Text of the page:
Investors are no doubt looking forward to 2016, when the FDA should make another decision on Cometriq. Exelixis filed for an FDA approval for the kidney cancer drug in December.
While there's some reason to be enthused about Exelixis, investors should proceed with caution, as the ride is likely to continue to be a rollercoaster. As one might expect for a small biotech that's playing in the ultra-competitive cancer drug arena, short interest is a high 23% of the float.
3. NeoPhotonics -- up 221%
NeoPhotonics Corporation primarily designs and manufactures hybrid photonic integrated optoelectronic modules and subsystems for bandwidth-intensive, high-speed communications networks. In 2015, the stock of this San Jose, Calif.- based optical networking player reached its highest level since soon after its 2011 IPO.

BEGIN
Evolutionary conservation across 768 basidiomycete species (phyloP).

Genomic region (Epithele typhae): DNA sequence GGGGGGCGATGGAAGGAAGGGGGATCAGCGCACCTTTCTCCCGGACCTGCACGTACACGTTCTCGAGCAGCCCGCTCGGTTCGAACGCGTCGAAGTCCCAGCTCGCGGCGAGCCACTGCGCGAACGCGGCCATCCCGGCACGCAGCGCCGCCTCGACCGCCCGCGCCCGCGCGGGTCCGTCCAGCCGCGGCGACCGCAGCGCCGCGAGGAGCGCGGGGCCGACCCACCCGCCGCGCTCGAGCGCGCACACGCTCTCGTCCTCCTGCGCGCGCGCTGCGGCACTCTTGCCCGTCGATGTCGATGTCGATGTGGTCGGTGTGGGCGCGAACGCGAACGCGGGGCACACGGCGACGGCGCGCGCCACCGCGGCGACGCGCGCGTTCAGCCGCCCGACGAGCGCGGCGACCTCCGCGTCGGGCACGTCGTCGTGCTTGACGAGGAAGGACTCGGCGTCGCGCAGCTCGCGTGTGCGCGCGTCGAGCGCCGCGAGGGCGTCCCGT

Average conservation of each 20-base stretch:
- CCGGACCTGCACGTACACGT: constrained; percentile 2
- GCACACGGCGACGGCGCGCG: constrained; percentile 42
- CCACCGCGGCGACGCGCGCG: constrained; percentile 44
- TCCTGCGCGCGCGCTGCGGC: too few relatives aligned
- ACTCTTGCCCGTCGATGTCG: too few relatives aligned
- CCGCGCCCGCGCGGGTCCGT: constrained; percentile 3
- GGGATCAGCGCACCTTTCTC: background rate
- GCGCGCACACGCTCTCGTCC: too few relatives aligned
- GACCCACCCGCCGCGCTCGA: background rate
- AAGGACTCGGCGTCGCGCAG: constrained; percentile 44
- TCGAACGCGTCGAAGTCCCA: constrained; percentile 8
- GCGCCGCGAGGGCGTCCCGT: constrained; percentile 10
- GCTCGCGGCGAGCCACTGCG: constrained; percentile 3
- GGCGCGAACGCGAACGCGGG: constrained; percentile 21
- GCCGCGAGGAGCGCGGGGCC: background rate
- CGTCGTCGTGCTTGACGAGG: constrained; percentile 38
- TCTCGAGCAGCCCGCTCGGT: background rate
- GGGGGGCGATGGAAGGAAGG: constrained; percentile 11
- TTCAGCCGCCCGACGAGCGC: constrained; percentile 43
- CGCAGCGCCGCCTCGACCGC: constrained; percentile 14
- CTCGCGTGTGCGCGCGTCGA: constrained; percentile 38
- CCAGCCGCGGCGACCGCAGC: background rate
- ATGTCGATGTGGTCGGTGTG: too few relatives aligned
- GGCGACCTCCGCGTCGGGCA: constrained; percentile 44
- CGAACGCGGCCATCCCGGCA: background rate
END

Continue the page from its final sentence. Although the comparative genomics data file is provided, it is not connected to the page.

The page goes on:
NeoPhotonics is benefiting from some industrywide trends, as well as its solid execution in 2015. Telecommunications companies have been upgrading their networks in the U.S. due to the explosion in bandwidth-hogging activities, such as video streaming. Additionally, investors are expecting that NeoPhotonics' fourth-quarter 2015 and the next couple years will reflect robust demand from China for the company's 100-gigabyte networking components. That's because mobile networks in China are starting multi-year network build outs, according to NeoPhotonics CEO Tim Jenks on the second-quarter 2015 conference call.
Analysts are projecting 45% earnings-per-share growth for the current year, about 17% EPS growth next year, and an average of 15% EPS growth over the next five years. The stock is pricey on a trailing-twelve-month price-to-earnings basis -- with a P/E of 84 -- though reasonably valued on a forward basis with a forward P/E of just 20 according to S&P Capital IQ.